As the saying goes, “in Soviet Russia, television watches you.” The Irish version should probably read “in modern Ireland, the banks rob you.”
White collar crime in the banking sector spread across the western world in the run-up to 2008. Financial institutions became snake-oil salesmen, piling unintelligible complexity into their so-called “products” in order to blind investors with science and trick them into parting with their money. Investors were misled as to how much risk they were taking on.
Anyone with a 401k plan or who has played the stock market will be familiar with the concept of risk. The greater the certainty of earning a profit, the lower the return. The less the certainty, the higher the risks but also the higher the potential rewards. Place a high risk bet on a volatile stock in the hope that you’ll make a quick killing and you only have yourself to blame if the stock tanks. However if your broker lies, sells a risky investment as a safe one, and then then you make a loss, you become the victim of fraud.
This is what caused the 2008 global financial meltdown, the fraud taking various forms in different countries. In Ireland the shadiness was centered on the property market in which banks sold variable rate mortgages to anyone with a pulse, regardless of ability to pay, feeding into a culture in which anyone could get rich quickly with no work by stepping onto the property escalator. The government was happy to feed into the fiction, driven as it was by “light touch regulation” and a cozy relationship with property developers.
Deregulation is not necessarily bad policy in itself. In certain industries it can eliminate red tape, enable companies to grow, and spur more competition that benefits the consumer. Tony Blair exploited the principle during his tenure as British Prime Minister, taxing the resulting economic growth and using the revenue to better fund public services. However deregulation in the financial industry has seldom led to good outcomes. In the United States it led to the subprime mortgage crisis and ensuing financial collapse of 2008. In Britain in the 1980s it fed into a boom-and-bust cycle and rampant inflation. In Ireland it led to investment banks getting away with all manner of shady practices.
Ireland’s Financial Regulator, a part of the Central Bank of Ireland, was charged with keeping an eye on the banks and preventing excessive lending. However the regulator was so ineffective that they barely knew how big the banks were. This was a key factor in the Cowen government’s fateful decision to guarantee deposits in the entire banking sector.
Bailing out the banks was a necessary evil since the alternative was for ATMs and debit cards to stop working when people tried to buy their groceries. However the second part of the fateful decision, to nationalize the Irish banks, divided opinion among economists. The feeling was, “if we’re going to pay your bills, then we’re going to own you.” This would mean that the taxpayer would benefit from any profits that the banks made subsequently, similar to how the US government made a profit on the bailout of the US auto industry.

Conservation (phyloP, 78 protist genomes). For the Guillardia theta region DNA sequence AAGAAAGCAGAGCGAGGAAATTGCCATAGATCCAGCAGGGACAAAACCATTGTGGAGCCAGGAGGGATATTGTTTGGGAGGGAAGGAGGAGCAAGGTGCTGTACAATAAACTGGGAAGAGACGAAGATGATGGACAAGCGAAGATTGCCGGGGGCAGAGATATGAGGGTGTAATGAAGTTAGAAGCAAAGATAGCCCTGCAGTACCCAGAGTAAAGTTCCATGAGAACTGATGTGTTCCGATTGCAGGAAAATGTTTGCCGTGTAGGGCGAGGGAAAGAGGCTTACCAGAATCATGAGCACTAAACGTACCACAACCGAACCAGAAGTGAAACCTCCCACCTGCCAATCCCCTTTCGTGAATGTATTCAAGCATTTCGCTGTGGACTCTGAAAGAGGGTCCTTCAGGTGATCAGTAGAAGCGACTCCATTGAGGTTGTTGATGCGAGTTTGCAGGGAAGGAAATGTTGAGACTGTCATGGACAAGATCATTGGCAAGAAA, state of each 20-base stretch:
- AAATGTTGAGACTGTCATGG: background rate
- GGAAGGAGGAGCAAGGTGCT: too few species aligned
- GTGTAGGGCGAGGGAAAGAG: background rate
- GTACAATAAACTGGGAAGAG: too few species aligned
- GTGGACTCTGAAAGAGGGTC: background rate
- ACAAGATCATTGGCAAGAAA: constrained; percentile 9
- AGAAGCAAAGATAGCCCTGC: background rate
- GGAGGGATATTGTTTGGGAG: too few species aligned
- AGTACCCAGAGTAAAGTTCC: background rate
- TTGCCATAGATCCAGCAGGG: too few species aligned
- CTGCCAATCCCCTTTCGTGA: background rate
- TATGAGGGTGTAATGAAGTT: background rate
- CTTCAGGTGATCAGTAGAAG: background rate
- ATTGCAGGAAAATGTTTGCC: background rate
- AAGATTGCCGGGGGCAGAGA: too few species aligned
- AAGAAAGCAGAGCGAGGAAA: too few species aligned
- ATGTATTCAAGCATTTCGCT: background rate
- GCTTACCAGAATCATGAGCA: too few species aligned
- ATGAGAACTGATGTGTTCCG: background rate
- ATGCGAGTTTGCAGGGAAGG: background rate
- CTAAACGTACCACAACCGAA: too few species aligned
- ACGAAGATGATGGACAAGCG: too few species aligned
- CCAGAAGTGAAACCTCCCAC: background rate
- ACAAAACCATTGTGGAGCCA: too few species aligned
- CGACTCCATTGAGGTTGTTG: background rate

However due to the ineffectiveness of the Financial Regulator, the government had no idea how much debt the banks were carrying. The government, literally forced to make a decision in the heat of the moment before the markets opened the next day, was flying blind.
Only when the scale of Anglo’s liabilities became clear did the horror of the burden that had been placed on Irish taxpayers become clear.
In hindsight it is difficult to see any option other than bailing out these financial institutions. However the decision to nationalize is the fateful part, and the Fianna Fail-led governments of Ahern and Cowen can rightly be blamed for it for two reasons. One is that they should never have taken on those liabilities on behalf of the taxpayers without knowing how big they were. The second reason is that the government was responsible for ensuring that the Financial Regulator knew what was on the banks’ balance sheets. Had Bertie Ahern not been worshipping at the altar of light touch regulation there is a better chance that the Regulator would have done its job, and Mr Lenihan would have had the information he needed to make the best decision on the night when it all went south.
Market fundamentalism, the idea that the actions of the market always coincide with the public interest, is an idea whose time has passed. Yet it still keeps a stubborn hold despite all the evidence that has piled up against it over centuries. It is unflushable.
Matthew Elderfield, the financial regulator who served three years until June of this year, warned in a parting statement that not enough has been done to prevent a repeat of the mistakes of the past. Enforcement against corporations has improved, but there is still a reluctance to prosecute individuals and seek prison time for white collar criminals. Fining a large wealthy corporation is one thing, but the sound of a cell door slamming closed behind a corrupt executive stands a much better chance of concentrating the mind.
It could be that Ireland’s small size is a weakness. If bankers and their regulators all know each other on a personal level then this leads to conflicts of interest, but there should be distance between them. A gamekeeper cannot be drinking partners with the poacher.
So far there is little evidence that the government has learned any lessons from the whole sorry mess or has gotten any more aggressive about prosecuting errant individuals. It is almost as if they are afraid of upsetting someone. Perhaps a new government, less enamored with the “magic of the market,” is needed.